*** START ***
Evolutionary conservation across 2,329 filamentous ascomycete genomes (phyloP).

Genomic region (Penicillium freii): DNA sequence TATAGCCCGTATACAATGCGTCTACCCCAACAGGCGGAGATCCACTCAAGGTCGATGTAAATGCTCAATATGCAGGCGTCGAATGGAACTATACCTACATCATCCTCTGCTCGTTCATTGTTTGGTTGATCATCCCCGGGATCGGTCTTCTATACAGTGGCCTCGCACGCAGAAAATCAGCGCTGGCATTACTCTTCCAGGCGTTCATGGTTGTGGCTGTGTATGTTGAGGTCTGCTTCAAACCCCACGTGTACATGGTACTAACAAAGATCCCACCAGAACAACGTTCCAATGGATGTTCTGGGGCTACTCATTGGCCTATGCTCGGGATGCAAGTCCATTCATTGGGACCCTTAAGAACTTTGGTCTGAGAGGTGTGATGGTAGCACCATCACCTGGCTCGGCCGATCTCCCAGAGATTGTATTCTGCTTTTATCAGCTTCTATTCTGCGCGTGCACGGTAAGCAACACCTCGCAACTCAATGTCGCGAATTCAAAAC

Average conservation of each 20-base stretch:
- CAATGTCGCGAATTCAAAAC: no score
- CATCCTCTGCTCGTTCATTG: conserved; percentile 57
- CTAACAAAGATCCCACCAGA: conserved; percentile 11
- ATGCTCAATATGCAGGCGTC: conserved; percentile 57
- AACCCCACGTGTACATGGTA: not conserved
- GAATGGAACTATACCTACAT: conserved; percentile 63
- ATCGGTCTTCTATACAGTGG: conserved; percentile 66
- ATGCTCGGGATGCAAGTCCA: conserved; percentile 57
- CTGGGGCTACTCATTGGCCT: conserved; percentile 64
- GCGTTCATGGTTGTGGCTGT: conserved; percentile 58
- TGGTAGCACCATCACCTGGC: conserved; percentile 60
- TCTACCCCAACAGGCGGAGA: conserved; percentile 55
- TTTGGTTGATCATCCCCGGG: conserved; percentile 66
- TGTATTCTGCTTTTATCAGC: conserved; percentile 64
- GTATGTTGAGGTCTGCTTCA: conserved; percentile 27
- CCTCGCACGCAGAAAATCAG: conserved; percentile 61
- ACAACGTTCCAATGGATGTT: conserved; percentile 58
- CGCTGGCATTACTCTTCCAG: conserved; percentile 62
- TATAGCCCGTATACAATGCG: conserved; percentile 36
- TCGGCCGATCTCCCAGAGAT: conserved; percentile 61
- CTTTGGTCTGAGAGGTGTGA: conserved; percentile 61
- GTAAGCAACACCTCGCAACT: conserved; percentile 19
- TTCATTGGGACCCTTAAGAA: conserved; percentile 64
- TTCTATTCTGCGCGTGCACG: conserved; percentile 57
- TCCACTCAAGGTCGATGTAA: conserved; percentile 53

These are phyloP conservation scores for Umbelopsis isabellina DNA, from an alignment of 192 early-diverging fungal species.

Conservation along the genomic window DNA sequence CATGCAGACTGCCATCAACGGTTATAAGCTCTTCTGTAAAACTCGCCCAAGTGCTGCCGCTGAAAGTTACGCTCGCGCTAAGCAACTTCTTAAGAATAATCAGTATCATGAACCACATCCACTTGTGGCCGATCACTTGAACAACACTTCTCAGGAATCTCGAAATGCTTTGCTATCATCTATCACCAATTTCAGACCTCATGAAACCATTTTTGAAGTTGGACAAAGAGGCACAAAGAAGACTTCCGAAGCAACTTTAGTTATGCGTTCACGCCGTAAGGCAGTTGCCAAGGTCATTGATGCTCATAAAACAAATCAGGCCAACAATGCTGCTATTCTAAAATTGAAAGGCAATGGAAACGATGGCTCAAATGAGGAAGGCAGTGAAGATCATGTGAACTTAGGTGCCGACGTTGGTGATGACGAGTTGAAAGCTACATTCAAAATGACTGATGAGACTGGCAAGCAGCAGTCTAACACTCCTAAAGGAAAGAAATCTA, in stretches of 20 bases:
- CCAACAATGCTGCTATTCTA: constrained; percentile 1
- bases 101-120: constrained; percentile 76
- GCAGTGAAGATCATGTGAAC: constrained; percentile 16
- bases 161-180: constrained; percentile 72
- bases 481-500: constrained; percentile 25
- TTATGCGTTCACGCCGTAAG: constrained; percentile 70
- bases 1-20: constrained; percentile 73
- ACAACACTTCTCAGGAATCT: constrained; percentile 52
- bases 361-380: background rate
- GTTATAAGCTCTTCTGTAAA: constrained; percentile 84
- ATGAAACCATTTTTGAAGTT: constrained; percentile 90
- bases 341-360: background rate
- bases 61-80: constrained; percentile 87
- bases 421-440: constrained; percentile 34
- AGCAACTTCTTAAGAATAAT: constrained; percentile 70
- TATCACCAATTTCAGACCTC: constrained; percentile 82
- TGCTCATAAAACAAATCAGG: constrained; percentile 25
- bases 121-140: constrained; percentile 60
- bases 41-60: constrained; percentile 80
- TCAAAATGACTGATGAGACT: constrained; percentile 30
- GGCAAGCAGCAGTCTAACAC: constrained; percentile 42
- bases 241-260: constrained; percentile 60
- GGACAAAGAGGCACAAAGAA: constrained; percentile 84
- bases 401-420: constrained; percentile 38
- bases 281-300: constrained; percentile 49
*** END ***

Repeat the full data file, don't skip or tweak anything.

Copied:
Evolutionary conservation across 2,329 filamentous ascomycete genomes (phyloP).

Genomic region (Penicillium freii): DNA sequence TATAGCCCGTATACAATGCGTCTACCCCAACAGGCGGAGATCCACTCAAGGTCGATGTAAATGCTCAATATGCAGGCGTCGAATGGAACTATACCTACATCATCCTCTGCTCGTTCATTGTTTGGTTGATCATCCCCGGGATCGGTCTTCTATACAGTGGCCTCGCACGCAGAAAATCAGCGCTGGCATTACTCTTCCAGGCGTTCATGGTTGTGGCTGTGTATGTTGAGGTCTGCTTCAAACCCCACGTGTACATGGTACTAACAAAGATCCCACCAGAACAACGTTCCAATGGATGTTCTGGGGCTACTCATTGGCCTATGCTCGGGATGCAAGTCCATTCATTGGGACCCTTAAGAACTTTGGTCTGAGAGGTGTGATGGTAGCACCATCACCTGGCTCGGCCGATCTCCCAGAGATTGTATTCTGCTTTTATCAGCTTCTATTCTGCGCGTGCACGGTAAGCAACACCTCGCAACTCAATGTCGCGAATTCAAAAC

Average conservation of each 20-base stretch:
- CAATGTCGCGAATTCAAAAC: no score
- CATCCTCTGCTCGTTCATTG: conserved; percentile 57
- CTAACAAAGATCCCACCAGA: conserved; percentile 11
- ATGCTCAATATGCAGGCGTC: conserved; percentile 57
- AACCCCACGTGTACATGGTA: not conserved
- GAATGGAACTATACCTACAT: conserved; percentile 63
- ATCGGTCTTCTATACAGTGG: conserved; percentile 66
- ATGCTCGGGATGCAAGTCCA: conserved; percentile 57
- CTGGGGCTACTCATTGGCCT: conserved; percentile 64
- GCGTTCATGGTTGTGGCTGT: conserved; percentile 58
- TGGTAGCACCATCACCTGGC: conserved; percentile 60
- TCTACCCCAACAGGCGGAGA: conserved; percentile 55
- TTTGGTTGATCATCCCCGGG: conserved; percentile 66
- TGTATTCTGCTTTTATCAGC: conserved; percentile 64
- GTATGTTGAGGTCTGCTTCA: conserved; percentile 27
- CCTCGCACGCAGAAAATCAG: conserved; percentile 61
- ACAACGTTCCAATGGATGTT: conserved; percentile 58
- CGCTGGCATTACTCTTCCAG: conserved; percentile 62
- TATAGCCCGTATACAATGCG: conserved; percentile 36
- TCGGCCGATCTCCCAGAGAT: conserved; percentile 61
- CTTTGGTCTGAGAGGTGTGA: conserved; percentile 61
- GTAAGCAACACCTCGCAACT: conserved; percentile 19
- TTCATTGGGACCCTTAAGAA: conserved; percentile 64
- TTCTATTCTGCGCGTGCACG: conserved; percentile 57
- TCCACTCAAGGTCGATGTAA: conserved; percentile 53

These are phyloP conservation scores for Umbelopsis isabellina DNA, from an alignment of 192 early-diverging fungal species.

Conservation along the genomic window DNA sequence CATGCAGACTGCCATCAACGGTTATAAGCTCTTCTGTAAAACTCGCCCAAGTGCTGCCGCTGAAAGTTACGCTCGCGCTAAGCAACTTCTTAAGAATAATCAGTATCATGAACCACATCCACTTGTGGCCGATCACTTGAACAACACTTCTCAGGAATCTCGAAATGCTTTGCTATCATCTATCACCAATTTCAGACCTCATGAAACCATTTTTGAAGTTGGACAAAGAGGCACAAAGAAGACTTCCGAAGCAACTTTAGTTATGCGTTCACGCCGTAAGGCAGTTGCCAAGGTCATTGATGCTCATAAAACAAATCAGGCCAACAATGCTGCTATTCTAAAATTGAAAGGCAATGGAAACGATGGCTCAAATGAGGAAGGCAGTGAAGATCATGTGAACTTAGGTGCCGACGTTGGTGATGACGAGTTGAAAGCTACATTCAAAATGACTGATGAGACTGGCAAGCAGCAGTCTAACACTCCTAAAGGAAAGAAATCTA, in stretches of 20 bases:
- CCAACAATGCTGCTATTCTA: constrained; percentile 1
- bases 101-120: constrained; percentile 76
- GCAGTGAAGATCATGTGAAC: constrained; percentile 16
- bases 161-180: constrained; percentile 72
- bases 481-500: constrained; percentile 25
- TTATGCGTTCACGCCGTAAG: constrained; percentile 70
- bases 1-20: constrained; percentile 73
- ACAACACTTCTCAGGAATCT: constrained; percentile 52
- bases 361-380: background rate
- GTTATAAGCTCTTCTGTAAA: constrained; percentile 84
- ATGAAACCATTTTTGAAGTT: constrained; percentile 90
- bases 341-360: background rate
- bases 61-80: constrained; percentile 87
- bases 421-440: constrained; percentile 34
- AGCAACTTCTTAAGAATAAT: constrained; percentile 70
- TATCACCAATTTCAGACCTC: constrained; percentile 82
- TGCTCATAAAACAAATCAGG: constrained; percentile 25
- bases 121-140: constrained; percentile 60
- bases 41-60: constrained; percentile 80
- TCAAAATGACTGATGAGACT: constrained; percentile 30
- GGCAAGCAGCAGTCTAACAC: constrained; percentile 42
- bases 241-260: constrained; percentile 60
- GGACAAAGAGGCACAAAGAA: constrained; percentile 84
- bases 401-420: constrained; percentile 38
- bases 281-300: constrained; percentile 49